Like most of you; I’m tired of staying at home, I’m bored, and I’m frustrated. I’m on reduced hours, my pay is about 2/3 of what it was. I reckon I’m lucky to be working. I worry about the “economy”. “Economy” is in quotes because for me “economy” means people having jobs, food on the table, a roof over their head, a future. I don’t care about your stocks or how much less a millionaire is making. I’m tired of the bickering between the 2 political parties and their minions. I don’t want to hear it. I’m tired of everything revolving around this damn disease. I’m tired of the division it has created in this country. Why is that every issue in this country creates division? This should have brought us together. This is a war. A different kind of war but a war none the less. And then I think about the soldiers in this new war…
They aren’t wearing BDU’s, they’re wearing scrubs and PPE. They won’t earn a combat patch. Like the vets of Iraq and Afghanistan, they will find this won’t end quickly. And, just like many of the veterans, this will never leave them.
This is National Nurses Week. National Nurses Day was yesterday.
I would like to dedicate this to one particular corps of soldiers in this fight, the nurses. If I could I would buy you a beer and shake your hand but I’ve nothing to offer but my thanks.
So, virtually, “Here’s to you”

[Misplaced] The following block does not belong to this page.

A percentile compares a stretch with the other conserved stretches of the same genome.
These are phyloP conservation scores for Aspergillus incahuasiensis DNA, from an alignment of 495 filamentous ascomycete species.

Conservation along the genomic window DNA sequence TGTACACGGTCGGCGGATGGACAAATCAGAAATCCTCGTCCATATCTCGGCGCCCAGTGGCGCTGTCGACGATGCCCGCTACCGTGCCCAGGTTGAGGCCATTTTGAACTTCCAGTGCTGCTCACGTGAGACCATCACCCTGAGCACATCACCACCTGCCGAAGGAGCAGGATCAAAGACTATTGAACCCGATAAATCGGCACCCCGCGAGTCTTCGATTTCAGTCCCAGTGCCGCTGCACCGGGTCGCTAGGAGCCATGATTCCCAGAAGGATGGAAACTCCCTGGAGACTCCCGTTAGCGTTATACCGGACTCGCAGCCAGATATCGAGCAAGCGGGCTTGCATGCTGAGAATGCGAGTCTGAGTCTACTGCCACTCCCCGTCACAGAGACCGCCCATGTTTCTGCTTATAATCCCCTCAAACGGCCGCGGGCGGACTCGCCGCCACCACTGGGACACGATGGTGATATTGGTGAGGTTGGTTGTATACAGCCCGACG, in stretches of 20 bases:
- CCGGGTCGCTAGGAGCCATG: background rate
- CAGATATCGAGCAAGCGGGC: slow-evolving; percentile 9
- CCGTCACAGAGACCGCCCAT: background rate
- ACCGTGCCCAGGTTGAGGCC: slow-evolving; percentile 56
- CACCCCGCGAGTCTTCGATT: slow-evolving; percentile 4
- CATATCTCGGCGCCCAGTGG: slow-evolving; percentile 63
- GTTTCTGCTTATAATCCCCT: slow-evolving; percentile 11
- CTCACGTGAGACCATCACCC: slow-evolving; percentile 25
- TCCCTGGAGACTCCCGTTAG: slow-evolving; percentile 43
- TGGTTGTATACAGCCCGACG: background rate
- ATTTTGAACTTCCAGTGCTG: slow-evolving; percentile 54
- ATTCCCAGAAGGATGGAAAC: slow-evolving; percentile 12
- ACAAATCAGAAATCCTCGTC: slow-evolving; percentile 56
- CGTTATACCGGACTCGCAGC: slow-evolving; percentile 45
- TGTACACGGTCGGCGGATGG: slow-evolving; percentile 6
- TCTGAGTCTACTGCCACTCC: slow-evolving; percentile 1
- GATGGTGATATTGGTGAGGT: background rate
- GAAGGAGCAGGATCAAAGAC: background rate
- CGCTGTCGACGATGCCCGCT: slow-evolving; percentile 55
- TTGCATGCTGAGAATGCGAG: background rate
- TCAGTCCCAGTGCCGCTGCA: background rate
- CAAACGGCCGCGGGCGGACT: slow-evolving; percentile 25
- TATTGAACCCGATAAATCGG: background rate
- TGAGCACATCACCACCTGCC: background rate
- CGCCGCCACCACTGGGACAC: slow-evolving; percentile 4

‘This job is breaking me,’ Virginia nurse says amid COVID-19 pandemic
“As my team and I take our phones out to provide one last goodbye with families through FaceTime, we all cry heavily in silence, underneath our PPE…We all leave feeling the same way: devastated, exhausted, dehydrated, hopeless, and as a failure,”
I’m a nurse in a Covid-19 unit. My hospital’s leaders frighten me more than the virus
“It is not uncommon for nurses to go all day without drinking water or eating because that would mean removing our protective gear…Leadership is failing us, even as we stand firm in not failing our patients. We care for your loved ones, Covid-19 or not, monitor their vital signs, give them medications, rub lotion on their backs, help them to the bathroom, and brush their hair. We FaceTime their families from our personal phones so they can see their loved ones fighting to live. This is important care that nurses are proud to provide.
The narrative is simple. Nursing, and nurses, are not valued. It’s a shame, and maybe even a deadly shame, that hospital leaders don’t care about nurses like we care for our patients.“